It's one of the biggest changes in television since broadcast signals started transmitting through the air nearly 75 years ago. Next year, all television broadcasts go digital. That means, you may have to make some changes, in order to keep watching. KTEN's Jocelyn Lockwood breaks down the digital conversion.

After February 17, 2009, your television could look like snow and static. KTEN general manager Asa Jessee said, "When everybody wakes up on the 18th, the only thing available for free local over the air channels will be digital television."

Mary Andrews wants information, "Well, I just don't understand electronics period, and I was going to pick up some information when they changed it up in 2009. What is there to know? What should I know?"

The digital revolution, now underway, becomes a reality on February 17, 2009, when all broadcasts will switch from analog to digital.

Jessee adds, "It could be the biggest and most important thing to happen to KTEN in over it's 50 year history."

So, what does this mean for you?

"There are over 70 million TV sets across the country that are at risk of losing their signal when we make the switch to digital."

Here's the key: if your television was purchased after March 1, 2007... You should be in the clear.

In addition, if you subscribe to a cable or satellite provider, you won't notice anything.

But, if you pick up free over the air television, you'll need to make a change.

Jessee said, "Purchase a brand new digital capable TV, second choice is to purchase a converter box that will work with their analog TV sets that they currently own, and the third option would be to subscribe to a satellite or cable operator which they'll take care of the conversion for you."

Sherman resident Anna Goodman said, "I think it's a bad idea, because many low income and seniors can afford it even with the reabe or I think it's a voucher they're offering, even with the voucher it's too expensive for many people."

The cheapest way to convert is to buy a digital converter box. And yes, the government will help you pay for it, with up to two coupons toward the purchase - each worth $40. But no box, costs just $40.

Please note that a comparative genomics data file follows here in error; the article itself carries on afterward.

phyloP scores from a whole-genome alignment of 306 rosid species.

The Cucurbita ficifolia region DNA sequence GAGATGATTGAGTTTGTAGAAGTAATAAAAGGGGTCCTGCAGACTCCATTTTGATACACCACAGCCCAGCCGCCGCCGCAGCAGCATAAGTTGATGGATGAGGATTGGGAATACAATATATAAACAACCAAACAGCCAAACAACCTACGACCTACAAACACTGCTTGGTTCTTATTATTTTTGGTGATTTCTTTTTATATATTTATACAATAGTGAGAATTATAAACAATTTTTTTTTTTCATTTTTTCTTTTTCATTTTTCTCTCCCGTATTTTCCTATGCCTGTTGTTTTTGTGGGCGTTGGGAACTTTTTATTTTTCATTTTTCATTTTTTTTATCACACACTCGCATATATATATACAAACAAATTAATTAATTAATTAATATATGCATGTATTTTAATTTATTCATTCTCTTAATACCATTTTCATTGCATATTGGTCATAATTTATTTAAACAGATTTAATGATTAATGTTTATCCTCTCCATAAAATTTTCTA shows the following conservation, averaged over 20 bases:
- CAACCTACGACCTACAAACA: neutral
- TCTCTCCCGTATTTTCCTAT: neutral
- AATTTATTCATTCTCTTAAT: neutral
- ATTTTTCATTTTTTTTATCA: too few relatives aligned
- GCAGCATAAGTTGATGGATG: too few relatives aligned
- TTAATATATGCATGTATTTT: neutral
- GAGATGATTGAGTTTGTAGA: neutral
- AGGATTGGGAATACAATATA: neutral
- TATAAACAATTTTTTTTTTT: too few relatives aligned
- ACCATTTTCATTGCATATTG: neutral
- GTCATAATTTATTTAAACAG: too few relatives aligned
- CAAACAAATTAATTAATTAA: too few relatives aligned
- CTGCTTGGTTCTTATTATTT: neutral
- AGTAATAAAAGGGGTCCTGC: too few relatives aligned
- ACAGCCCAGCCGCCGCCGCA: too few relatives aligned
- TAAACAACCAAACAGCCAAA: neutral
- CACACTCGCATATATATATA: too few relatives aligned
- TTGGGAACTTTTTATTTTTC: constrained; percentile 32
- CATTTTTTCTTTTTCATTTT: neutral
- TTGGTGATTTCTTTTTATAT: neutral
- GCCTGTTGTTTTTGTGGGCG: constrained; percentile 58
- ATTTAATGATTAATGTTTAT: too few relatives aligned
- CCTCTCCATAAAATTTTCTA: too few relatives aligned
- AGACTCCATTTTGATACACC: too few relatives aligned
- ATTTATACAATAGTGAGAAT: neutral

Sherman resident Robert Lium said, "Digital converter box? I don't know anything about them?"

Andrews adds, "I'm not electronically savvy."

But KTEN is, so we did the shopping for you.

Here are four good choices:

The Zenith converter box can be purchased at Circuit City and Radio Shack for $59.99. It has an on-screen guide that includes the current and next program.

The Insignia converter box also costs $59.99 and includes a "Current" and "Next" program guide. It's available at Best Buy.

Next is the Digital Stream converter box. It costs $59.99 and includes and electronic program guide that displays a 24 hour programming schedule.

A lower cost option is the RCA box. We found it at Wal-Mart.  It cost $48.89 and is able to stand on it's side and has large buttons... But no program guides.

"I don't know anything about the digital conversion."

Southmayd resident Dennis Kremling said, "I just know you're going to have to have one.   I'm on antenna and satellite so I haven't checked into yet, but I'm going to."

It may be confusing. Luckily, KTEN is here to help.

Jessee concludes, "KTEN has taken this to heart and we've initiated multiple educational campaigns, we have our people, myself included, out speaking to groups, community groups, about the switch to digital, we have a traveling digital pavilion that we will be taking around for the whole year that will help our viewers out there chose the right converters."

We also have additional information, including how to contact the government for a converter coupon, on or call us at 1-800-375-5836  to schedule a community visit.

"I think it's progress. Things changing to come."

And, once you've made the conversion, digital TV has a lot of advantages, like a clearer picture and additional channels.

"That's one of the greatest benefits of the switch to digital is that television stations are able to broadcast what we call mulitcasting, where we're able to dissect the digital stream and provide viewers with multiple channels where in analog we couldn't do that," said Jessee.

For KTEN News, I'm Jocelyn Lockwood.